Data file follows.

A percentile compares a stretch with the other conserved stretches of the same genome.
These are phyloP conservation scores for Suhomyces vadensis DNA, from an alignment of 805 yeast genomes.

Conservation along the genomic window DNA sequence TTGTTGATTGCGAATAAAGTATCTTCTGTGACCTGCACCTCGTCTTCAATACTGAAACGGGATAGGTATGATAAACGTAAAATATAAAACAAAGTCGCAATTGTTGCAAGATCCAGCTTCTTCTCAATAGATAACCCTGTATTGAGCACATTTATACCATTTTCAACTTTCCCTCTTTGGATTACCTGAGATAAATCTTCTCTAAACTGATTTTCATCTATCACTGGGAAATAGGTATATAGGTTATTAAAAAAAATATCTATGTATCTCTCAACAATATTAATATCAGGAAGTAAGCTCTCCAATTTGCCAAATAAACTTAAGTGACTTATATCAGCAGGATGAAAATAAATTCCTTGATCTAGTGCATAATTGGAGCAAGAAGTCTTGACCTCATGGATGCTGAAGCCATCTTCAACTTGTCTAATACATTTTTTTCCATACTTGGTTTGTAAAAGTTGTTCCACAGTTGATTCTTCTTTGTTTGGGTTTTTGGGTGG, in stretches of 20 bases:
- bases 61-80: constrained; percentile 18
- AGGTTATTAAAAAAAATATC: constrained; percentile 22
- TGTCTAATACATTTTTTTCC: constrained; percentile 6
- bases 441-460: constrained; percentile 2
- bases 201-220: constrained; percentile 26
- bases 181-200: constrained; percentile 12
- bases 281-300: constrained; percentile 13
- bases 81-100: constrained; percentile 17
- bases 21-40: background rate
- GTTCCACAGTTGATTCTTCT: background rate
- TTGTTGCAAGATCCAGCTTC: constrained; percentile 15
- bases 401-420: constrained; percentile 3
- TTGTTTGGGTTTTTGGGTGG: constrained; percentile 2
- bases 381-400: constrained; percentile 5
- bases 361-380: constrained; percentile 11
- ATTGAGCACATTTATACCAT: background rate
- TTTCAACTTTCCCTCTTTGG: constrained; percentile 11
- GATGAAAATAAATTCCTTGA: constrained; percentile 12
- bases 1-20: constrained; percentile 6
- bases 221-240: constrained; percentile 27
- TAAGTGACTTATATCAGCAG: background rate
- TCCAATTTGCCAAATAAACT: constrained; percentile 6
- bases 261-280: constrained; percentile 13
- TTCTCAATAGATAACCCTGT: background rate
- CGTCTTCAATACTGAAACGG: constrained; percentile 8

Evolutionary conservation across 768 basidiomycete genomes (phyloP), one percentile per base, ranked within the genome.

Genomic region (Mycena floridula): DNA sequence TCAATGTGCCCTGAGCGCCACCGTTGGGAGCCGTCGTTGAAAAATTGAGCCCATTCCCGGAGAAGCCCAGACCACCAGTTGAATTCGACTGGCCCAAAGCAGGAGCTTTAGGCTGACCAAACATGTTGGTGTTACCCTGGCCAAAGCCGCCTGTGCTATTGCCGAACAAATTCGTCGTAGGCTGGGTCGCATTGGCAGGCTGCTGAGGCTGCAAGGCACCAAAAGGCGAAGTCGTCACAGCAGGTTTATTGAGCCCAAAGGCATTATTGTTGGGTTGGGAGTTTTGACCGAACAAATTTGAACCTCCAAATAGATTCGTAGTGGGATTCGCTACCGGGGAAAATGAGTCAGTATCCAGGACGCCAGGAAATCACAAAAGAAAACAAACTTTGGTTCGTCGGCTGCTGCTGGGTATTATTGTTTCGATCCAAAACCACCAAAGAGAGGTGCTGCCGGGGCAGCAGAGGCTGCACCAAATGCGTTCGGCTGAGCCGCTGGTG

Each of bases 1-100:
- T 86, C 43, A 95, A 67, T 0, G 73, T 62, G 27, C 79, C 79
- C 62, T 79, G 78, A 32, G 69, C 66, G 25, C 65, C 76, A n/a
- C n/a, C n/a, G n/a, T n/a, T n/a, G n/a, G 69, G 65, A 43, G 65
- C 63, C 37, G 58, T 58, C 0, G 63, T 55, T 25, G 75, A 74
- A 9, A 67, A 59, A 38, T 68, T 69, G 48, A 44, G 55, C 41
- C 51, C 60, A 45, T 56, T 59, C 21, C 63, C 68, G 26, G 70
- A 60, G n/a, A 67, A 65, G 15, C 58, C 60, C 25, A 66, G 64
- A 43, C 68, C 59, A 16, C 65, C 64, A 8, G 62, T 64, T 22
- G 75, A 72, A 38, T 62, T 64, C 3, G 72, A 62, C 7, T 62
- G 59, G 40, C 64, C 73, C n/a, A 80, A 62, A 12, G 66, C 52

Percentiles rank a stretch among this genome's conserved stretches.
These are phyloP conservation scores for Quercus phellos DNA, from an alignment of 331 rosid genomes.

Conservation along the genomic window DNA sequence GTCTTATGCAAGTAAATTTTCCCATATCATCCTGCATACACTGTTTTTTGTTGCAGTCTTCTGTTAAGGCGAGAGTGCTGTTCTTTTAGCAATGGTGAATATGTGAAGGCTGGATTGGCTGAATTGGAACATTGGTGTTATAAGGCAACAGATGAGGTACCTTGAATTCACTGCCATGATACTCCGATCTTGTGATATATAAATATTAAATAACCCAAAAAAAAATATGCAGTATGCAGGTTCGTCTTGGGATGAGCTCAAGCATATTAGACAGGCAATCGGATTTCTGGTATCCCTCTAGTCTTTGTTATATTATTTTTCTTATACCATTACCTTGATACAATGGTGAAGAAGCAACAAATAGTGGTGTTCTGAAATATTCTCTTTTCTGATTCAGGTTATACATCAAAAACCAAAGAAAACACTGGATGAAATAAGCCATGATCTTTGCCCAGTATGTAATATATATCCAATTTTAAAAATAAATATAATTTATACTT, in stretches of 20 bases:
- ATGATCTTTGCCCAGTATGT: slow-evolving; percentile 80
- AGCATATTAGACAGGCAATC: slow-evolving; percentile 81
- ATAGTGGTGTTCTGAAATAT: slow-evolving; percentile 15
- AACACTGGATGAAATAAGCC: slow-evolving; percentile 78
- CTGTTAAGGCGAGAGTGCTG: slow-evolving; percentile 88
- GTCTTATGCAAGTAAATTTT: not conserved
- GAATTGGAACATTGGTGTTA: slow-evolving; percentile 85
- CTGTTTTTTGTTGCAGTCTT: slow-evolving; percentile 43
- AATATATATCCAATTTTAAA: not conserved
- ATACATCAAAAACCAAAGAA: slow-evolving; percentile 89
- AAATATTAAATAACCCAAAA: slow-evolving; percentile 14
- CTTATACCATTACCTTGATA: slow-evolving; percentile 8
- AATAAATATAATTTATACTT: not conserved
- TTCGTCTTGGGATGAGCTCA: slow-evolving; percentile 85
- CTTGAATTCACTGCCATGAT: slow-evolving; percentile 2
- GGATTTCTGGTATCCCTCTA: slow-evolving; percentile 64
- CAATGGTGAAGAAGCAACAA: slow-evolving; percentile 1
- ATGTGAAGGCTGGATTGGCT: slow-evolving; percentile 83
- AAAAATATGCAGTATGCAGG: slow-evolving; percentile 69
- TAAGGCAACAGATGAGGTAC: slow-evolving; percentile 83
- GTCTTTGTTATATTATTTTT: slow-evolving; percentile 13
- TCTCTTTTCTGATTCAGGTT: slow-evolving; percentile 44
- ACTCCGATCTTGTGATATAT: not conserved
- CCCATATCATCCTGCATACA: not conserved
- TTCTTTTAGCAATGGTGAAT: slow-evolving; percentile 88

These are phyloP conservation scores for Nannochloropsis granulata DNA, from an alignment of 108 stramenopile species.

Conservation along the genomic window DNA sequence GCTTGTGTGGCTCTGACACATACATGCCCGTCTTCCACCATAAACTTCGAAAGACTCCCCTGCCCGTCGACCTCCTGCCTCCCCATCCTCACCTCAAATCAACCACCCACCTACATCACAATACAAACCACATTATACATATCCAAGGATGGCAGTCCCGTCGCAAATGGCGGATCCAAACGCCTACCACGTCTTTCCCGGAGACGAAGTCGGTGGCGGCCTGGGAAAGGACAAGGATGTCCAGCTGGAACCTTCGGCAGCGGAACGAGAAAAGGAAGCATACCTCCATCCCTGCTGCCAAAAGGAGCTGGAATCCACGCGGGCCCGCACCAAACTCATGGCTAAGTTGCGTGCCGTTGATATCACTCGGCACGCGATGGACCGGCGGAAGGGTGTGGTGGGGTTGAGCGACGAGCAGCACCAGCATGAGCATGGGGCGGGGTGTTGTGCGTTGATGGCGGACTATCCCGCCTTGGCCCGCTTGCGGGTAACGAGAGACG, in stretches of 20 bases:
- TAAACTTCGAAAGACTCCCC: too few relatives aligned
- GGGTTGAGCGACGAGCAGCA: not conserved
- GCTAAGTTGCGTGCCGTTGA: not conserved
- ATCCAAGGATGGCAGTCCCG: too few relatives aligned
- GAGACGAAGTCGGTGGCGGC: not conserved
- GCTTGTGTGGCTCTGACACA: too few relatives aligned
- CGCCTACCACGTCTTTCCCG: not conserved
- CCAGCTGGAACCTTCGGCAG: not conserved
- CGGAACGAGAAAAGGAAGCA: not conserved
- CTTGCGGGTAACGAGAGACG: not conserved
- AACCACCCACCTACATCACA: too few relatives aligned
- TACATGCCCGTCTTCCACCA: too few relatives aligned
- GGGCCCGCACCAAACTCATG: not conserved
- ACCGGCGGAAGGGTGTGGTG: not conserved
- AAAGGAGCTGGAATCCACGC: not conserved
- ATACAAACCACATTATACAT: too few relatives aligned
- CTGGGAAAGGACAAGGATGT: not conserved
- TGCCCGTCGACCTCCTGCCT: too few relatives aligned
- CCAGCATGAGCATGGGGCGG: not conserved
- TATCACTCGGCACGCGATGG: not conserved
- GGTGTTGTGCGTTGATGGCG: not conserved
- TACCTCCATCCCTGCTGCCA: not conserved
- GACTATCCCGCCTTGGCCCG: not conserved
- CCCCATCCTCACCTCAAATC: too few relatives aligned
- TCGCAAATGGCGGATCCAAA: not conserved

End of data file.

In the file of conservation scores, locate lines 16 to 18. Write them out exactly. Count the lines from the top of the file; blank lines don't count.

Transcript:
- TTGTTTGGGTTTTTGGGTGG: constrained; percentile 2
- bases 381-400: constrained; percentile 5
- bases 361-380: constrained; percentile 11